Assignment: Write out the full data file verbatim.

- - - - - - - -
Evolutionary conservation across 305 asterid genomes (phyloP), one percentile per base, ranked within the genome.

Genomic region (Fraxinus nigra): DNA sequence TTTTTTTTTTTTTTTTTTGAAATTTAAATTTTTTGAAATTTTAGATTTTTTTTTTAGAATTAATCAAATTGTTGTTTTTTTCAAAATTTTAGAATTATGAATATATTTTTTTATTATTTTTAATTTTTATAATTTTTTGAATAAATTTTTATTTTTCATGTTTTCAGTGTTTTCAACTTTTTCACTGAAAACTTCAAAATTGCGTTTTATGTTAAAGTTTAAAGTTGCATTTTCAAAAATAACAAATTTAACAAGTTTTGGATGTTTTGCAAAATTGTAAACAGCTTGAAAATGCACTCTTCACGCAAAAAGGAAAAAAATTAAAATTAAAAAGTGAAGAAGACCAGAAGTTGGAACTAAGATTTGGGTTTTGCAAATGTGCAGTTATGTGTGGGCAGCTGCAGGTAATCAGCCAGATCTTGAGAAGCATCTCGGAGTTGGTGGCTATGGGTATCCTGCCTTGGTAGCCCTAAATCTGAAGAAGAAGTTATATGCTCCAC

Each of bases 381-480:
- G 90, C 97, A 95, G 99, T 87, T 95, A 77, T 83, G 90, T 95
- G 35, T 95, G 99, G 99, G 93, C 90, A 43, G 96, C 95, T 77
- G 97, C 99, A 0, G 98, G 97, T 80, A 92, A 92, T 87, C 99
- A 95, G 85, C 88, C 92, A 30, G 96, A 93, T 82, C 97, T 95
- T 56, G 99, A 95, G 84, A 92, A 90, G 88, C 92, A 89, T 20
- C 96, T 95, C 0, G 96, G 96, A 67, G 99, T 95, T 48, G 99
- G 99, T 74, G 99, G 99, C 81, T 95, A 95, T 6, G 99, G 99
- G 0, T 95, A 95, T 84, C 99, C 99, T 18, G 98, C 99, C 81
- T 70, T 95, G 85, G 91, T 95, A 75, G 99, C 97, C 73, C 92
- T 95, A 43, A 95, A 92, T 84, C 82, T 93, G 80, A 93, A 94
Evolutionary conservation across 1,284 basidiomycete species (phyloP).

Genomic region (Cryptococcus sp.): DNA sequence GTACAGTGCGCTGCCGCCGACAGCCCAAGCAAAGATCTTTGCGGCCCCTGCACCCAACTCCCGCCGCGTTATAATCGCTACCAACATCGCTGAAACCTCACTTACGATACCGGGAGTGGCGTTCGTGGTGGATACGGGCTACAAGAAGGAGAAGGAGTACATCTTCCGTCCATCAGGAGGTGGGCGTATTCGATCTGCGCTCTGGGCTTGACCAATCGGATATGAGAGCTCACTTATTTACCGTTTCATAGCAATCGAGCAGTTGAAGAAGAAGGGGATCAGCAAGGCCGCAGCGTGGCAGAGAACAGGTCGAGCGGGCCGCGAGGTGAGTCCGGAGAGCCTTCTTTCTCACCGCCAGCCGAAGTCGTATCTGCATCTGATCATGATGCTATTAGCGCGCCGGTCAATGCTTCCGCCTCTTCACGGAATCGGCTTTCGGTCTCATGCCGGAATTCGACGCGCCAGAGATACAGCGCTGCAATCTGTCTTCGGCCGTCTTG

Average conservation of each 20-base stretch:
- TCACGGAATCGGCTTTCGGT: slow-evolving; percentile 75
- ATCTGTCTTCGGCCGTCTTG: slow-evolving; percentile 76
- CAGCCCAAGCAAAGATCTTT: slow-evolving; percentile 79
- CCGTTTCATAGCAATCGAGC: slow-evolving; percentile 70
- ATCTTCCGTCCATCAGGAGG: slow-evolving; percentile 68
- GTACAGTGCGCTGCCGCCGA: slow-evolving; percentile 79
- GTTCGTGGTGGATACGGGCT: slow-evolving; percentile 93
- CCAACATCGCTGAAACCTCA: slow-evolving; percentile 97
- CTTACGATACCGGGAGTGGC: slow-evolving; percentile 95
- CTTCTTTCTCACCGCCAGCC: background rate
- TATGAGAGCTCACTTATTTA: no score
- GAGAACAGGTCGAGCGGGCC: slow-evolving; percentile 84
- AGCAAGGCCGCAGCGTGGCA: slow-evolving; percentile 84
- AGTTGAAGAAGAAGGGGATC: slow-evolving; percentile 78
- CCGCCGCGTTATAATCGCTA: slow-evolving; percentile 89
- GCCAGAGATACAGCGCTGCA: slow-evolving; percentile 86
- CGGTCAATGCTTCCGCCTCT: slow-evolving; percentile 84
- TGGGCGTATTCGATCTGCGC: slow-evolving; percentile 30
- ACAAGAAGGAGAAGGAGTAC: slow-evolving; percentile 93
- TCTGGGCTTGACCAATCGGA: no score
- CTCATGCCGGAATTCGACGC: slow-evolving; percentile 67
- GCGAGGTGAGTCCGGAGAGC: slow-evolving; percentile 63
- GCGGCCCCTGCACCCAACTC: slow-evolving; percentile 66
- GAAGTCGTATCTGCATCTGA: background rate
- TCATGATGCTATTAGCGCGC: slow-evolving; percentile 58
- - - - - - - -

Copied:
Evolutionary conservation across 305 asterid genomes (phyloP), one percentile per base, ranked within the genome.

Genomic region (Fraxinus nigra): DNA sequence TTTTTTTTTTTTTTTTTTGAAATTTAAATTTTTTGAAATTTTAGATTTTTTTTTTAGAATTAATCAAATTGTTGTTTTTTTCAAAATTTTAGAATTATGAATATATTTTTTTATTATTTTTAATTTTTATAATTTTTTGAATAAATTTTTATTTTTCATGTTTTCAGTGTTTTCAACTTTTTCACTGAAAACTTCAAAATTGCGTTTTATGTTAAAGTTTAAAGTTGCATTTTCAAAAATAACAAATTTAACAAGTTTTGGATGTTTTGCAAAATTGTAAACAGCTTGAAAATGCACTCTTCACGCAAAAAGGAAAAAAATTAAAATTAAAAAGTGAAGAAGACCAGAAGTTGGAACTAAGATTTGGGTTTTGCAAATGTGCAGTTATGTGTGGGCAGCTGCAGGTAATCAGCCAGATCTTGAGAAGCATCTCGGAGTTGGTGGCTATGGGTATCCTGCCTTGGTAGCCCTAAATCTGAAGAAGAAGTTATATGCTCCAC

Each of bases 381-480:
- G 90, C 97, A 95, G 99, T 87, T 95, A 77, T 83, G 90, T 95
- G 35, T 95, G 99, G 99, G 93, C 90, A 43, G 96, C 95, T 77
- G 97, C 99, A 0, G 98, G 97, T 80, A 92, A 92, T 87, C 99
- A 95, G 85, C 88, C 92, A 30, G 96, A 93, T 82, C 97, T 95
- T 56, G 99, A 95, G 84, A 92, A 90, G 88, C 92, A 89, T 20
- C 96, T 95, C 0, G 96, G 96, A 67, G 99, T 95, T 48, G 99
- G 99, T 74, G 99, G 99, C 81, T 95, A 95, T 6, G 99, G 99
- G 0, T 95, A 95, T 84, C 99, C 99, T 18, G 98, C 99, C 81
- T 70, T 95, G 85, G 91, T 95, A 75, G 99, C 97, C 73, C 92
- T 95, A 43, A 95, A 92, T 84, C 82, T 93, G 80, A 93, A 94
Evolutionary conservation across 1,284 basidiomycete species (phyloP).

Genomic region (Cryptococcus sp.): DNA sequence GTACAGTGCGCTGCCGCCGACAGCCCAAGCAAAGATCTTTGCGGCCCCTGCACCCAACTCCCGCCGCGTTATAATCGCTACCAACATCGCTGAAACCTCACTTACGATACCGGGAGTGGCGTTCGTGGTGGATACGGGCTACAAGAAGGAGAAGGAGTACATCTTCCGTCCATCAGGAGGTGGGCGTATTCGATCTGCGCTCTGGGCTTGACCAATCGGATATGAGAGCTCACTTATTTACCGTTTCATAGCAATCGAGCAGTTGAAGAAGAAGGGGATCAGCAAGGCCGCAGCGTGGCAGAGAACAGGTCGAGCGGGCCGCGAGGTGAGTCCGGAGAGCCTTCTTTCTCACCGCCAGCCGAAGTCGTATCTGCATCTGATCATGATGCTATTAGCGCGCCGGTCAATGCTTCCGCCTCTTCACGGAATCGGCTTTCGGTCTCATGCCGGAATTCGACGCGCCAGAGATACAGCGCTGCAATCTGTCTTCGGCCGTCTTG

Average conservation of each 20-base stretch:
- TCACGGAATCGGCTTTCGGT: slow-evolving; percentile 75
- ATCTGTCTTCGGCCGTCTTG: slow-evolving; percentile 76
- CAGCCCAAGCAAAGATCTTT: slow-evolving; percentile 79
- CCGTTTCATAGCAATCGAGC: slow-evolving; percentile 70
- ATCTTCCGTCCATCAGGAGG: slow-evolving; percentile 68
- GTACAGTGCGCTGCCGCCGA: slow-evolving; percentile 79
- GTTCGTGGTGGATACGGGCT: slow-evolving; percentile 93
- CCAACATCGCTGAAACCTCA: slow-evolving; percentile 97
- CTTACGATACCGGGAGTGGC: slow-evolving; percentile 95
- CTTCTTTCTCACCGCCAGCC: background rate
- TATGAGAGCTCACTTATTTA: no score
- GAGAACAGGTCGAGCGGGCC: slow-evolving; percentile 84
- AGCAAGGCCGCAGCGTGGCA: slow-evolving; percentile 84
- AGTTGAAGAAGAAGGGGATC: slow-evolving; percentile 78
- CCGCCGCGTTATAATCGCTA: slow-evolving; percentile 89
- GCCAGAGATACAGCGCTGCA: slow-evolving; percentile 86
- CGGTCAATGCTTCCGCCTCT: slow-evolving; percentile 84
- TGGGCGTATTCGATCTGCGC: slow-evolving; percentile 30
- ACAAGAAGGAGAAGGAGTAC: slow-evolving; percentile 93
- TCTGGGCTTGACCAATCGGA: no score
- CTCATGCCGGAATTCGACGC: slow-evolving; percentile 67
- GCGAGGTGAGTCCGGAGAGC: slow-evolving; percentile 63
- GCGGCCCCTGCACCCAACTC: slow-evolving; percentile 66
- GAAGTCGTATCTGCATCTGA: background rate
- TCATGATGCTATTAGCGCGC: slow-evolving; percentile 58